Basically, I agree. However, I think that a lot of us who grew up finding & eating good inexpensive Chinese, Indian, Greek, Italian pizza place “cuisine” (like DiFara), etc. because we couldn’t afford the higher prices of eating out in upscale Italian, French, “American”, etc places have been willing to spend more to get better versions (as many of us became more financially able) but, truthfully, a lot of the higher priced Chinese places (for example) have not served better food but only given nicer presentation in more convenient or “classier” rooms. When I, many years ago, realized that my favorite cheap E.6th St Indian places were not representative of all the culture had to offer (to say the least) and were basically the equivalent of my local mom and pop pizza places w/heroes and dishes, I didn’t hesitate to find better versions of that down-home cooking in Jackson Heights (which had recently become a center for this - especially the original Jackson Diner) but, whereas I was able to upscale my dinners vis a vis Italian, Greek, American foods, I couldn’t really find much better Middle Eastern, Chinese or Indian (yes, there were some rare exceptions) But, luckily, I do think that things slowly evolved and, as I didn’t hesitate to become a regular at Devi and other creative higher end Indian places when they emerged (and did the same w/Middle Eastern), I think some higher end Chinese seems to be emerging (some midtown Szechuan places come to mind, as well as (maybe) Biang or even Red Egg?) & will find its niche. I guess what I’m saying is that I think the market is now there for the higher end of all cuisines & it remains to be seen if those ethnicities who haven’t yet taken their share of the upscale market get the funding to open and bring kitchen talent.

Of course, now that I’m older and more experienced (both here and abroad), I’m pretty sure that some ethnicities’ foods have more of a separation between their ends. I mean, do I need a Sasso chicken in my dumplings?

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Hey, there are 7 days a week and, unlike you, my wife and I don’t really eat at home much. Given this wealth of opportunity, we pretty much divide our time among all levels. The highlights (this year) have ranged from (on the upscale side) Aquavit’s unexpectedly great tasting menu to this past week’s opening of Tapestry (Suvir Suran’s new place in the Village). On the downright criminally inexpensive side of life, I’ve found (with lots of help) & returned to great hole in the wall places like Fu Run & Little Pepper, and am even going out tomorrow night to an Uzbek place (Nargis, near Brighton Beach in Bklyn) with a group of CH, ex-CH and others with high expectations. I also think that the “middle ground” places in NYC are, as a group, better than ever but since there are so many of them, you really can eat some crappy dinners in some trendy places if you’re not careful. But a solid shout out to the best opening of the year in this category to my good friend Daniel (& his wife Alicia) for Mekelburg’s. And a hope that David Santos will find a new home soon now that Louro is gone.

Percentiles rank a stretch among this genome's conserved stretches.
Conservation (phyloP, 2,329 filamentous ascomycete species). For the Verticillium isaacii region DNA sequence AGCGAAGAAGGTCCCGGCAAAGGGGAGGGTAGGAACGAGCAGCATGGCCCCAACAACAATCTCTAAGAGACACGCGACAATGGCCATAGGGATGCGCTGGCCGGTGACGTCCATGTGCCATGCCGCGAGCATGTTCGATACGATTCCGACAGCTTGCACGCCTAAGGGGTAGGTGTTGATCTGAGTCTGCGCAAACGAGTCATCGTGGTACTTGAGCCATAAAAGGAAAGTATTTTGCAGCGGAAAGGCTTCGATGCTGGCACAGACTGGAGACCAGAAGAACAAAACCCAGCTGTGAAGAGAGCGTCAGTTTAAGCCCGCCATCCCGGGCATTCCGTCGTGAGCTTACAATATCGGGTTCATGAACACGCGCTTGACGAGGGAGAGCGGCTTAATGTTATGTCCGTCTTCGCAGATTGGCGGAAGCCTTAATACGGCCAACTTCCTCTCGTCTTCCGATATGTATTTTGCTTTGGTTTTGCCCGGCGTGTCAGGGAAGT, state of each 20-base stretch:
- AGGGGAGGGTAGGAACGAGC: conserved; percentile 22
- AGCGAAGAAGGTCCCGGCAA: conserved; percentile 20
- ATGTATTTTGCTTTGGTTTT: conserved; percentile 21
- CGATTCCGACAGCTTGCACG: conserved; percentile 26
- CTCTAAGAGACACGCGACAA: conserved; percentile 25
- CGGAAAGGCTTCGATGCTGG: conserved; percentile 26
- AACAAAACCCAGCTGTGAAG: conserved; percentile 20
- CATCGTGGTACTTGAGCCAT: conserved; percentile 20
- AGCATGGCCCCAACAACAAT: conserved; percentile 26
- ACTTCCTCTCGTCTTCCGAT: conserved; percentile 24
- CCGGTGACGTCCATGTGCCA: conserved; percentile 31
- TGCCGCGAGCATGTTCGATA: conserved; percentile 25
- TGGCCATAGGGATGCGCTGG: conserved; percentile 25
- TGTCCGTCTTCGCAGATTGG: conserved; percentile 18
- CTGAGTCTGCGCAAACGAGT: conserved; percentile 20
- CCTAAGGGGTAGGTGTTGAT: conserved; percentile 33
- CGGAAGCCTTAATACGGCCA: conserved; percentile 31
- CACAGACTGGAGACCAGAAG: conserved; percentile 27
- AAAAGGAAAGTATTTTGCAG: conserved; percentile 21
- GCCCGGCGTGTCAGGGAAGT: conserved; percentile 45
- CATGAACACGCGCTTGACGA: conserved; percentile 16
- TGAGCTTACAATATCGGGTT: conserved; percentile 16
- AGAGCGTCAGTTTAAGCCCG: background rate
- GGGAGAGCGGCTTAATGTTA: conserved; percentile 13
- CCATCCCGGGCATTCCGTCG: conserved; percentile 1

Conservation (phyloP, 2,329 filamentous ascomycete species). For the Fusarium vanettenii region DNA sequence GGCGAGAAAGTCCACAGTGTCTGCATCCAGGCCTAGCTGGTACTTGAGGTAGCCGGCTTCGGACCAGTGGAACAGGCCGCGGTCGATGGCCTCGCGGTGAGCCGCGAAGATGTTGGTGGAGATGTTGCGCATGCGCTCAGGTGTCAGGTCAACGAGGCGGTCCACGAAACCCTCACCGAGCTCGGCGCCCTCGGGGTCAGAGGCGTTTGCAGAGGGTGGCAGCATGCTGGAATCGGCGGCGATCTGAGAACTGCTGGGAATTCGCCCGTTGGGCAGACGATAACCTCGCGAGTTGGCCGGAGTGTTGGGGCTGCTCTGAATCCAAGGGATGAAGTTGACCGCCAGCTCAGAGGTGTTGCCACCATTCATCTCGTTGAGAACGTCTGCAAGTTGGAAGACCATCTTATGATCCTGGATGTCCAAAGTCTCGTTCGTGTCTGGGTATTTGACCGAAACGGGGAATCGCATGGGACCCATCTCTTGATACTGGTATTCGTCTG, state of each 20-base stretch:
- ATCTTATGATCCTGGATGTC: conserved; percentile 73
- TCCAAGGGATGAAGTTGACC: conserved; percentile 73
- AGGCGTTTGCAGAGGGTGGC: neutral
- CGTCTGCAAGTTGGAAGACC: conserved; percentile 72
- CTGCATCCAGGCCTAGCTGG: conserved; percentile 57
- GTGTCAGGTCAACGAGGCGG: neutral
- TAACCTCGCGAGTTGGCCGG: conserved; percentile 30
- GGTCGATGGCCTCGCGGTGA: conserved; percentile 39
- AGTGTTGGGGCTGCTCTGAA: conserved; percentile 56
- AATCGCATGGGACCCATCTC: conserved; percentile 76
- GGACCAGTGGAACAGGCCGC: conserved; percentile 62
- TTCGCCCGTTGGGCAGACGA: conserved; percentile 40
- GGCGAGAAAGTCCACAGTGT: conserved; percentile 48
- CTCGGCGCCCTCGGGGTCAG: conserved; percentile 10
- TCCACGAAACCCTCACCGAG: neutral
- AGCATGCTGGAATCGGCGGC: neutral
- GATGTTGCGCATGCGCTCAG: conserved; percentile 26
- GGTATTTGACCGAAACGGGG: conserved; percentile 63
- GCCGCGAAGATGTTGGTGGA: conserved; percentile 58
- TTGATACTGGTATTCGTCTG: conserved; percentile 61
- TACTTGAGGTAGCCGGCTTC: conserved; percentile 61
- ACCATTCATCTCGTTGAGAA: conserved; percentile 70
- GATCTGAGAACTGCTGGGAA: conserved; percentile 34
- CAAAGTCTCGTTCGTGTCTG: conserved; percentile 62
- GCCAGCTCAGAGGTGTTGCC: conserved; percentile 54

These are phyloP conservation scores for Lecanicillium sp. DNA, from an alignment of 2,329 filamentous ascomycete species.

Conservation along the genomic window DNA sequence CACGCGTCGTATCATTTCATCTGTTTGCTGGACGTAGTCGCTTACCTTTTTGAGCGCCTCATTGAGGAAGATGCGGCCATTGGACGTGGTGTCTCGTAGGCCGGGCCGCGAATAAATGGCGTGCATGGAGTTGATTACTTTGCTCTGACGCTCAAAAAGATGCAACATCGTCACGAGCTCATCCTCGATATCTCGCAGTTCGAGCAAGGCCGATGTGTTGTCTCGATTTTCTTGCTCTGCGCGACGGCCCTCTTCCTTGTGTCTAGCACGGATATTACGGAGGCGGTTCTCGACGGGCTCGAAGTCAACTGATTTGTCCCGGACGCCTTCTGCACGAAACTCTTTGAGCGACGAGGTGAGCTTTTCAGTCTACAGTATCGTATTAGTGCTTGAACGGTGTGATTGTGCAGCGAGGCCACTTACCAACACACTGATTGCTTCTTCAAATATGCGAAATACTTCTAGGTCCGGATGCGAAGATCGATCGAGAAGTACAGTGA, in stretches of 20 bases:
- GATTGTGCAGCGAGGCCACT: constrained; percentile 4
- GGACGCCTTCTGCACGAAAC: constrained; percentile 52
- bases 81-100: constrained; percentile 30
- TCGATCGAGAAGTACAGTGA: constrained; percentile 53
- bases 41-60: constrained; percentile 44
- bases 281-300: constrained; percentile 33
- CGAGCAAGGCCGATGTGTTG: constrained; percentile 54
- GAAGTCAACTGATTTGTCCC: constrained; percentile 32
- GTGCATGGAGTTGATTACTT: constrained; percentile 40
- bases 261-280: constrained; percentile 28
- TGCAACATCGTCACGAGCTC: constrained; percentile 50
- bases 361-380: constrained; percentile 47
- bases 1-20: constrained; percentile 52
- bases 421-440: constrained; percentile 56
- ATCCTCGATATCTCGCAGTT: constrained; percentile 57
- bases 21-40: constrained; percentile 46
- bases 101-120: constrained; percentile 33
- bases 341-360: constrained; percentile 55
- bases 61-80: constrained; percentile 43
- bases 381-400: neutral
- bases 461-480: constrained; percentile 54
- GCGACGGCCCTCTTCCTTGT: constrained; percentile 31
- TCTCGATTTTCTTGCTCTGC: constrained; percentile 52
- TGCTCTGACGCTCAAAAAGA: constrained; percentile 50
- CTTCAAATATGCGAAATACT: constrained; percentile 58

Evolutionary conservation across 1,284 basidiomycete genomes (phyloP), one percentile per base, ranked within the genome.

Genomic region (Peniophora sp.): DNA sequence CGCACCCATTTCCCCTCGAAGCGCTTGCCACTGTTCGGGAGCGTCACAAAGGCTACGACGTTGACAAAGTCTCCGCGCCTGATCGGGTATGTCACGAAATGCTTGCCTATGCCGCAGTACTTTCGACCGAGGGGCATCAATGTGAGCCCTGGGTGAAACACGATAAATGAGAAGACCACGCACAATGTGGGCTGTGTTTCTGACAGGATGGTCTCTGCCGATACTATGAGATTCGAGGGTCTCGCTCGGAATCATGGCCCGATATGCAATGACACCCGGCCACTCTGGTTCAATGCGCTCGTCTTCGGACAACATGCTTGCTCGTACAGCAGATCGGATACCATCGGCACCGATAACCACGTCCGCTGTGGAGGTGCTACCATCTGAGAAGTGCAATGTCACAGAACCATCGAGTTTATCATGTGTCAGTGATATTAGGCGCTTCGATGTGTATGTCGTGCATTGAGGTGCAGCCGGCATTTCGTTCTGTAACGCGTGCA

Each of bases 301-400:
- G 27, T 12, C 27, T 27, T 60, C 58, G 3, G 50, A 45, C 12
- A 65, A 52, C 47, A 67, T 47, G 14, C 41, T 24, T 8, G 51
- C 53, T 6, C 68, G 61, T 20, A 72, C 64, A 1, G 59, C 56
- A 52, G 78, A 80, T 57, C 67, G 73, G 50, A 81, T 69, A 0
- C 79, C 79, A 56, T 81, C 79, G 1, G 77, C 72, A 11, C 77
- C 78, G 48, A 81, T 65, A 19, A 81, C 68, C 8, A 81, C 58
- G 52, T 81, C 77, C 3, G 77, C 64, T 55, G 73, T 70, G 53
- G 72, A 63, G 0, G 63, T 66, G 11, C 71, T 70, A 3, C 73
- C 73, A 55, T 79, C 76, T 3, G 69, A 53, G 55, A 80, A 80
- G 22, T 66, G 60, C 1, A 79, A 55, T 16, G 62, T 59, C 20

People expect it because that is what is widely available. Nevertheless, Asian restauranteurs like David Chang & Danny Bowien have been successful operating more upscale, updated versions of Chinese food, sometimes borrowing from other cuisines. lower priced meals make it easier to eat out more often, so that is part of the attraction. Also, Asian cuisines lend themselves to family style sharing. it;s easier for me to assemble a group for a $25 dinner than for a $50 dinner. When i can get 8-10 people together for a family style dinner, we get to sample a good percentage of a restaurant’s menu. When we walk out of there, we feel we can more accurately rate the strength of their cooking.

In any case, it seems to be a wonderful time to be a food lover in New York. There is a wide variety of cuisines, price points and locations from which to choose.

His pizza is better than all the high end Italian places combined… and I’d pay just to watch this guy make his pies - amazing!

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I find the best ethnic foods in NYC - but anywhere in the US for that matter - are the authentic restaurants that people of that ethnicity patron - ask them where they like to eat… and you’ll find the best food and the most reasonably priced. Win Win.

I will add a caveat though. If I am in an immigrant neighborhood, all the restaurants are pretty much frequented by the immigrant population, so one will need a different way to find the gems.

“Food is a pretty good prism through which to view humanity.”

― Jonathan Gold